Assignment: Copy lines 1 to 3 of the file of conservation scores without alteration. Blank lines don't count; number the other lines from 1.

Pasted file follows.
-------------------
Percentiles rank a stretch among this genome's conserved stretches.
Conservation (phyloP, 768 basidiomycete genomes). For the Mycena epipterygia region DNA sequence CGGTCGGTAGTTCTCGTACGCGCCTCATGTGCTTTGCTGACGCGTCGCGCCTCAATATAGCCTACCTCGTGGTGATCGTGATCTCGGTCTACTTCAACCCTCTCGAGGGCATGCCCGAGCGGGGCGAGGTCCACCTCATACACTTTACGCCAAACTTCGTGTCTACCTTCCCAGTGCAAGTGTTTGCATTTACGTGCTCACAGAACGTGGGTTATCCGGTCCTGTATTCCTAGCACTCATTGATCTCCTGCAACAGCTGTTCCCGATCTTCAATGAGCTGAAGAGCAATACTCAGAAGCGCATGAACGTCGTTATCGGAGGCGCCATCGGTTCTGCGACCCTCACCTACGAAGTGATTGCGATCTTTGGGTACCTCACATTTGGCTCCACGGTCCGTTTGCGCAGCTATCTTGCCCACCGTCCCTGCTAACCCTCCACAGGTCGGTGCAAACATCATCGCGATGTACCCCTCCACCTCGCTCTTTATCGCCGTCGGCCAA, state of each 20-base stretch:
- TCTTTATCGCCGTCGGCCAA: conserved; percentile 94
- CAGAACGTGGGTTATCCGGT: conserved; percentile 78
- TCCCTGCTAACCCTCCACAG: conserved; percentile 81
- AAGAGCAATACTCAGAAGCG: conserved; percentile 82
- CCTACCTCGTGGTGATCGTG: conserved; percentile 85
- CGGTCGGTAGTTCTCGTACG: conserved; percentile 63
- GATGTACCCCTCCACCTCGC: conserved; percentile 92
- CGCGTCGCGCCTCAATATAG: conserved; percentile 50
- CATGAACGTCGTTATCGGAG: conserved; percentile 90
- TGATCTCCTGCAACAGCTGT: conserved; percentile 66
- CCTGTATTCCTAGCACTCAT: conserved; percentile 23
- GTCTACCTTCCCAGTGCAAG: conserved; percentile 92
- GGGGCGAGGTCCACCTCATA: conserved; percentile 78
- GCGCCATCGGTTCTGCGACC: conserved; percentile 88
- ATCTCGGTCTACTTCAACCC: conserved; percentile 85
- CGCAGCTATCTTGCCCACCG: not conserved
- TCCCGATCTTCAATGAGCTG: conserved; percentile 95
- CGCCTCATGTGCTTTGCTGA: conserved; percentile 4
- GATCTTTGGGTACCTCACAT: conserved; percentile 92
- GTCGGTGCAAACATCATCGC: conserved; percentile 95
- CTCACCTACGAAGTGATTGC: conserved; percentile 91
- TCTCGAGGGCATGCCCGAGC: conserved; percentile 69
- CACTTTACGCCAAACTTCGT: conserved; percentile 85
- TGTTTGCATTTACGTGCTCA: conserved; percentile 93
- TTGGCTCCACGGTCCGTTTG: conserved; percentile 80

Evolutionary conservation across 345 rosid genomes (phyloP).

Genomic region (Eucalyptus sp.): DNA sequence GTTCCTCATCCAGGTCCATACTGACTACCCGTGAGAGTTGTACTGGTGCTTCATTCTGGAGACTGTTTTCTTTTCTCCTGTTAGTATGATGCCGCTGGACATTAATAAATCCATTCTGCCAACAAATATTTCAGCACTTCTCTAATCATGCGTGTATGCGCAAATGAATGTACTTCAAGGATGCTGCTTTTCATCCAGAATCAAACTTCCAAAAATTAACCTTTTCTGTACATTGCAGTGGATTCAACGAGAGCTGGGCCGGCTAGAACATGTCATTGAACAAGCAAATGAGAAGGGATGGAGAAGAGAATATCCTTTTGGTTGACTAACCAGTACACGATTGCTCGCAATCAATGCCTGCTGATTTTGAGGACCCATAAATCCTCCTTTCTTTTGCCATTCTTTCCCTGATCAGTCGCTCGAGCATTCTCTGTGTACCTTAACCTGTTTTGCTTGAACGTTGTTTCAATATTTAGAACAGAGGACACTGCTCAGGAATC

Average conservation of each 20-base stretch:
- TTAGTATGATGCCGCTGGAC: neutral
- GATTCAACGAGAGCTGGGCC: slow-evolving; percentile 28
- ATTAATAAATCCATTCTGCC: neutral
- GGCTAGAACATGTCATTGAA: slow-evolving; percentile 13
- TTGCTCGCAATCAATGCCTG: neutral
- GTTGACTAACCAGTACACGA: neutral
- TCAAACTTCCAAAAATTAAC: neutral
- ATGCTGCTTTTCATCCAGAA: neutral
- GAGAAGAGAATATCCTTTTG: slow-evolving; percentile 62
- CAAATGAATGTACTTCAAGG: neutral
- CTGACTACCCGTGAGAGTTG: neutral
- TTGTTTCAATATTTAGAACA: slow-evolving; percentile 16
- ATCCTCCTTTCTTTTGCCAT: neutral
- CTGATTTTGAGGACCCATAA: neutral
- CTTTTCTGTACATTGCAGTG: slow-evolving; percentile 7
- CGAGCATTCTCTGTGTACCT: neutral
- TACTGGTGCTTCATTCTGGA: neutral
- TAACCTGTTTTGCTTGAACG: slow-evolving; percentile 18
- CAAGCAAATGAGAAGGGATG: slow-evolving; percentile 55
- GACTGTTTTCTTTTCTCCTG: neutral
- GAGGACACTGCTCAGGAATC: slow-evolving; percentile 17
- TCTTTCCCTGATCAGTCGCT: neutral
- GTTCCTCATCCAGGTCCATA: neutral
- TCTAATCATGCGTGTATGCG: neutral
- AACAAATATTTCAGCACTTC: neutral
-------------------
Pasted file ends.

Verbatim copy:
Percentiles rank a stretch among this genome's conserved stretches.
Conservation (phyloP, 768 basidiomycete genomes). For the Mycena epipterygia region DNA sequence CGGTCGGTAGTTCTCGTACGCGCCTCATGTGCTTTGCTGACGCGTCGCGCCTCAATATAGCCTACCTCGTGGTGATCGTGATCTCGGTCTACTTCAACCCTCTCGAGGGCATGCCCGAGCGGGGCGAGGTCCACCTCATACACTTTACGCCAAACTTCGTGTCTACCTTCCCAGTGCAAGTGTTTGCATTTACGTGCTCACAGAACGTGGGTTATCCGGTCCTGTATTCCTAGCACTCATTGATCTCCTGCAACAGCTGTTCCCGATCTTCAATGAGCTGAAGAGCAATACTCAGAAGCGCATGAACGTCGTTATCGGAGGCGCCATCGGTTCTGCGACCCTCACCTACGAAGTGATTGCGATCTTTGGGTACCTCACATTTGGCTCCACGGTCCGTTTGCGCAGCTATCTTGCCCACCGTCCCTGCTAACCCTCCACAGGTCGGTGCAAACATCATCGCGATGTACCCCTCCACCTCGCTCTTTATCGCCGTCGGCCAA, state of each 20-base stretch:
- TCTTTATCGCCGTCGGCCAA: conserved; percentile 94